Clean fuel standard program metering is crucial for generating accurate data, specifically for electric material handling equipment, such as forklifts. The increasing shift from estimation methodologies to metering for forklifts and other off-road equipment is an important step towards achieving high-quality data. This blog explores the reasons behind the requirement for clean fuel standard program metering, the types of equipment that will be affected and e-Mission Control’s metering solution.
A calculated methodology is a process of determining kWh consumption and resulting credits from an agency-defined formula rather than from metered data. Clean fuel standard programs along the West Coast share similarities in rulemaking, including the use of a similar calculated methodology. In response to industrial environments where energy consumption data is hard to acquire, the California Air Resources Board’s (CARB) developed a draft regulatory guidance in 2017 for estimating forklift energy consumption. The Oregon Department of Environmental Quality has informally allowed for the use of the this same estimation since it’s drafting, now with some modifications as described below, and the Washington Department of Ecology adopted the CARB method, with some additional caveats.
The CARB calculated methodology combines forklift battery capacity rating, depth of discharge, charger efficiency rating and charge return factor to yield kWh per charge cycle. It then multiplies this information by the number of shifts per day and by the number of work days per quarter to determine kWh per charger per quarter, the data point required for reporting. Each variable is plugged into an equation to determine the quarterly total electricity use, which is the sum of the kWhs of all the chargers of the fleet.
As announced in 2023, states with active clean fuel standard programs including Oregon and Washington are changing their regulations and are sunsetting the calculated methodology for electric forklift credit generation. Only metered eMHE will be eligible to earn credits.
In June 2023, the Oregon Department of Environmental Quality (DEQ) issued a new mandate that would phase out the estimation methodology (kWh) usage calculated based on fleet and operational data by Q4 2023, and instead require direct metering moving forward. Reporting estimated energy consumption (kWh) for electric forklifts is allowed, but with reduced depth of discharge (30% instead of 80%) and shifts per day limited to two or fewer.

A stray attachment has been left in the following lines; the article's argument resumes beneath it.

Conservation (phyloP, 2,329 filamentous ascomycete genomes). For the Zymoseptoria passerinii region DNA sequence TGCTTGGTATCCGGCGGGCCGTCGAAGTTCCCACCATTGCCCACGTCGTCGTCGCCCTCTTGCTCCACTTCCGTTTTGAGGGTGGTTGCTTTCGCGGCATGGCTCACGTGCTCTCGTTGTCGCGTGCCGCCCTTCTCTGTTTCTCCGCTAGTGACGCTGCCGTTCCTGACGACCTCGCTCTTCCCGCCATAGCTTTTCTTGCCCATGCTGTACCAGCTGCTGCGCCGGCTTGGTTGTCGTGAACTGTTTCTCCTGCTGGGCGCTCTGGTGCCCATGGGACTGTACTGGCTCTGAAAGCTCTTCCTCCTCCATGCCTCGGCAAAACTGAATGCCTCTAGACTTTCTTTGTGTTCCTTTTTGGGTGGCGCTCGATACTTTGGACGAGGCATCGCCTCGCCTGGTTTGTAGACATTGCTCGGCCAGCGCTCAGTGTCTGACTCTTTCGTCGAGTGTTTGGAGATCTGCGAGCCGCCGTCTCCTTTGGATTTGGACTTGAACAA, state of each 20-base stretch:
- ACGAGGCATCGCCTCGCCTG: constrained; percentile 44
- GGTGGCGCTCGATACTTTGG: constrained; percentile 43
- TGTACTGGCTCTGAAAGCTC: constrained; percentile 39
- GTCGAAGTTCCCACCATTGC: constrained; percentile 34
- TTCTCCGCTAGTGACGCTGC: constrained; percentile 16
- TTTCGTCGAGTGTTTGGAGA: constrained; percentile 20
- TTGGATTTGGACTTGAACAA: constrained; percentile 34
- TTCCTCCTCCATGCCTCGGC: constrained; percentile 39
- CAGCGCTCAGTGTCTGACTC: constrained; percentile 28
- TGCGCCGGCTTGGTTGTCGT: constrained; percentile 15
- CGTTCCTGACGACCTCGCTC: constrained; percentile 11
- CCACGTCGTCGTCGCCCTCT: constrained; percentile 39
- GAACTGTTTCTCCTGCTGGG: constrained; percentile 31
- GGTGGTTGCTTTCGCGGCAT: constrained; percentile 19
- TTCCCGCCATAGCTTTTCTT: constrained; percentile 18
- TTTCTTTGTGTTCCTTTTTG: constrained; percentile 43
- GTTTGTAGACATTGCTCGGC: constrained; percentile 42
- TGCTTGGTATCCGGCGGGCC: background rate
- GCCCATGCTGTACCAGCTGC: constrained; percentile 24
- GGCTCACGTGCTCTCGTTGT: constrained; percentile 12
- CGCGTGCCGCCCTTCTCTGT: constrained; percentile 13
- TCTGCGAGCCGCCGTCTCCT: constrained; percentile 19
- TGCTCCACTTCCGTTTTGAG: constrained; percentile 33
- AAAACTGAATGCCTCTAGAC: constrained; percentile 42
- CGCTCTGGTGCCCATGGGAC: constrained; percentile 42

In May 2023, Washington’s Department of Ecology (ECY) also published guidance documents signaling the phase out of the estimation method for electric forklifts in favor of direct metering. Unlike the Oregon DEQ, however, the interim calculation allowed for kWh usage estimation exactly mirrors the California guidance document, with industry standard depth of discharge (80%) and no cap on shifts per day. The ECY requires that those registered for Q1 reporting in 2024 must be working towards installing meters, and caps the total number of allowable quarters using the estimated method to four.
As of mid-2023, the California Air Resources Board has not made any changes to the calculation laid out in LCFS Guidance 17-02 that prescribes how to estimate e-forklift energy consumption for crediting in the program. However, CARB will likely propose required metering for this equipment category in future rulemaking cycles.
Metering plays a pivotal role in ensuring the reliability and integrity of data collected for clean fuel standard program crediting. Metering results in high quality data that the Washington State Department of Ecology, the Oregon Department of Environmental Quality, and other government agencies overseeing clean fuel standard programs seek. Metering creates full transparency into precise and accurate data and eliminates potential discrepancies that could arise from estimation methodologies.
Most class 1-8 EVSE charging systems have cloud based technologies which are used for clean fuel standard program reporting. Off-road equipment such as forklifts, yard trucks, eTRUs (electric transport refrigeration units) and others without telematics require dedicated metering.
e-Mission Control (eMC) facilitates participation in clean fuel programs for owners and operators of zero-emission vehicles and equipment at retailers, grocers, manufacturers, distribution facilities, municipalities and others including many facilities with forklifts.
We are very familiar with the calculated methodology of credit generation for electric forklifts and also stand ready with a DEQ-approved and ECY-approved metering solution. eMC is the industry leader in electric vehicle and equipment sub-metering, which is increasingly important in earning and monetizing clean fuel program credits in Oregon and Washington State.
e-Mission Control’s sub-metering solution is a quick installation and has a small footprint. Our solution is adaptable, with step-down transformers adapting to any existing power source, and are compatible with any site.
To learn more about e-Mission Control’s metering solution for electric forklifts, download our info sheet.
As clean fuel standard program administrators strive for greater accuracy, transparency, and effectiveness, the shift from estimation methodologies to metering becomes crucial. By embracing this transition, stakeholders can contribute to a greener future by making informed decisions based on high-quality and transparent information.